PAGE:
Is there a more overused term lately in the tech world than streaming wars? There might be, but since the launch of Disney Plus I can’t read anything about our little corner of the entertainment world without bumping into a column stating that the “Streaming Wars” are heating up. If you are new to the idea the streaming wars refers to what most people would just call competition. IN the past we have had the Cola wars Coke VS Pepsi, and the burger wars McDonald’s vs Everyone else. Its a way of talking about competition that makes it sound like there are life and death stakes. But it’s patently ridiculous. Especially in the context of Netflix and like McDonald’s Everyone else.
The reason the term is so silly is that for the most part, the competition for Netflix is not really competition at all. Apple TV + has affected Netflix about as much as a gnat on a windshield affects a Mack truck. Apple TV +, for all the hype around its star-studded announcement, has barely made the slightest blip in the industry. None of the shows so far has captured the attention of the general public aside from See. And really that’s just an extension of the interest in every woman’s current hall pass. The show itself has not been received well by critics or regular viewers.
When people refer to the streaming wars we also here about the upcoming (still a year away) Peacock. Peacock is a still undefined service from Comcast that will feature NBC based content. It will apparently be the exclusive home of The Office once its contract with Netflix runs out. But how do people get it? Well, some will have it automatically via being customers of Comcast. Comcast had said in the past that every pay-TV customer would have access to the service. But That is based on individual providers buying into the service. Think ESPN3 in the early days. There is this funny idea in the industry that one show makes a service. This is because Tent poles like Game of Thrones or Stranger Things can become synonymous with a given service or channel. But it misses the fact that the shows became popular and household names because the services were already everywhere. If Stranger Things were to have debuted on Vimeo, do you think 50 million people would know what it is? Nope. But the short-sided click bait artists of the world don’t seem to remember that Netflix is a hitmaker, not a service that overpays for hits.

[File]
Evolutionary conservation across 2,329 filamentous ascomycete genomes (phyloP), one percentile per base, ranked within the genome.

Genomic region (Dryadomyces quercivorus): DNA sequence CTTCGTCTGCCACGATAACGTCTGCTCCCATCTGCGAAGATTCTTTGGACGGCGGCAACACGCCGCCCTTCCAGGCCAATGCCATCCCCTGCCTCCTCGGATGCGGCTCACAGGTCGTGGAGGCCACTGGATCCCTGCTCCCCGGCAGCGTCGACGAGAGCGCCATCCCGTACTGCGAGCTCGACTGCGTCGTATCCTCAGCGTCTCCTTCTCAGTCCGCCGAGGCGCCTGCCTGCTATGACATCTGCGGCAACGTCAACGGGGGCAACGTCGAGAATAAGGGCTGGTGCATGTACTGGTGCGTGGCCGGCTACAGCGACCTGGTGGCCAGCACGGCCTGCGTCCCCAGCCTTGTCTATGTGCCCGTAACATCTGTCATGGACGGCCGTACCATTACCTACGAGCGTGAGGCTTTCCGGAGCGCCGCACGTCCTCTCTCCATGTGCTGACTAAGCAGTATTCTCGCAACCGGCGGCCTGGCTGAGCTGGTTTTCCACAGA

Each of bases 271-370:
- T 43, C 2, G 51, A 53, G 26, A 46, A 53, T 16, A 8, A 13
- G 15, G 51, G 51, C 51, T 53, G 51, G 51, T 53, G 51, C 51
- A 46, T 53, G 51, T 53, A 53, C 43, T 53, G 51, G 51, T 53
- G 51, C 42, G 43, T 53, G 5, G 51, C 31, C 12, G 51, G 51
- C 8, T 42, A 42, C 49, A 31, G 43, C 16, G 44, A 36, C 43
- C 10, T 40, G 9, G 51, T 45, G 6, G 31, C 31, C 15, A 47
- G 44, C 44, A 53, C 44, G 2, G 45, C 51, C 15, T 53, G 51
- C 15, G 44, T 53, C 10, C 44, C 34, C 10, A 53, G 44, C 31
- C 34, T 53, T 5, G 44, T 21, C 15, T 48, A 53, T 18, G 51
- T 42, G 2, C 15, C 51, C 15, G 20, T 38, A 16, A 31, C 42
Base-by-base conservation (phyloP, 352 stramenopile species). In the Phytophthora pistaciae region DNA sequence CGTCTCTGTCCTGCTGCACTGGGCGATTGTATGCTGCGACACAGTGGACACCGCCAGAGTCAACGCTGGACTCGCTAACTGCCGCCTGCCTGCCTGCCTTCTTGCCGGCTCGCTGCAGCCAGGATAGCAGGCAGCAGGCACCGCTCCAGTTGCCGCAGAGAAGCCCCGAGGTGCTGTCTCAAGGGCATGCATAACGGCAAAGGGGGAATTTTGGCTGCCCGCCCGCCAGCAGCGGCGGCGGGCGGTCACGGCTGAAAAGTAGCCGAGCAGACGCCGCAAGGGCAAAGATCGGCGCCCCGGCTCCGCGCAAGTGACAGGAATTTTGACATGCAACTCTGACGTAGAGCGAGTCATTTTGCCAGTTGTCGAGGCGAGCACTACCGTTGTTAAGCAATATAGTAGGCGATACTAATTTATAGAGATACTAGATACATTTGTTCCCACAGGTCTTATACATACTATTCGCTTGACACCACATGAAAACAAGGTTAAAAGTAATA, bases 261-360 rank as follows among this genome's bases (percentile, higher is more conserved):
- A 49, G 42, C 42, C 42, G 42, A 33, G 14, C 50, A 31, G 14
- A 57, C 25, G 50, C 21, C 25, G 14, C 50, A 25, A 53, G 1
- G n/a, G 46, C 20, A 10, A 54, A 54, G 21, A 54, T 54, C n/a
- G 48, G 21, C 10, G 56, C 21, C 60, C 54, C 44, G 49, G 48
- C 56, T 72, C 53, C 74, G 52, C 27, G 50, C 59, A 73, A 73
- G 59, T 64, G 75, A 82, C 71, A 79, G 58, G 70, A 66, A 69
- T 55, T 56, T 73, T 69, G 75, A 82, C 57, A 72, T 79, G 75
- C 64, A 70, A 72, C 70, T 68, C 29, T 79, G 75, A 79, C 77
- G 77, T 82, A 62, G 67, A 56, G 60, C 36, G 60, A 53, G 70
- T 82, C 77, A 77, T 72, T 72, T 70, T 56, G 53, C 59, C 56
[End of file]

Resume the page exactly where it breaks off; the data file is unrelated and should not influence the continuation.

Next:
Yeah the Office has been huge for Netflix. It has a cult following including people who have discovered it for the first time long after it was a hit for NBC. Friends has had a rejuvenation as well. But people miss the point. Netflix made a show that ended in 2004 a hit with people who were 3 years old when it went off the air. Its not as if the entire country was having a fit to binge Ross and Rachel beforehand. Netflix just rolled it out there and boom now you see 13-year-olds wearing Friends shirts. There is some miss understanding where people think these few shows made Netflix. Its the other way around. What will be the big thing when Friends and The Office no longer live on Netflix. I don’t know. But it will. The people who watch those shows are not going to abandon the service and sign up for Peacock. They are not going to abandon it and sign up for HBO Max.
The only new entry in the streaming world to pay attention to is Disney Plus. It’s appealing to kids and boomers with its mix of nostalgia and new animated classics. But even the biggest new service launch ever has gone quiet since the announcement of 10 million subs in the first 24-hours. If it had picked up 20 million more don’t you think Disney would be letting everyone know? And even more, with the big rollout, Netflix is holding steady in the stock market and subscriber numbers continue to grow.
So let’s cut out the doom and gloom high stakes headlines. They are nonsense until there is true evidence. If there is a war it looks like it was over before it started.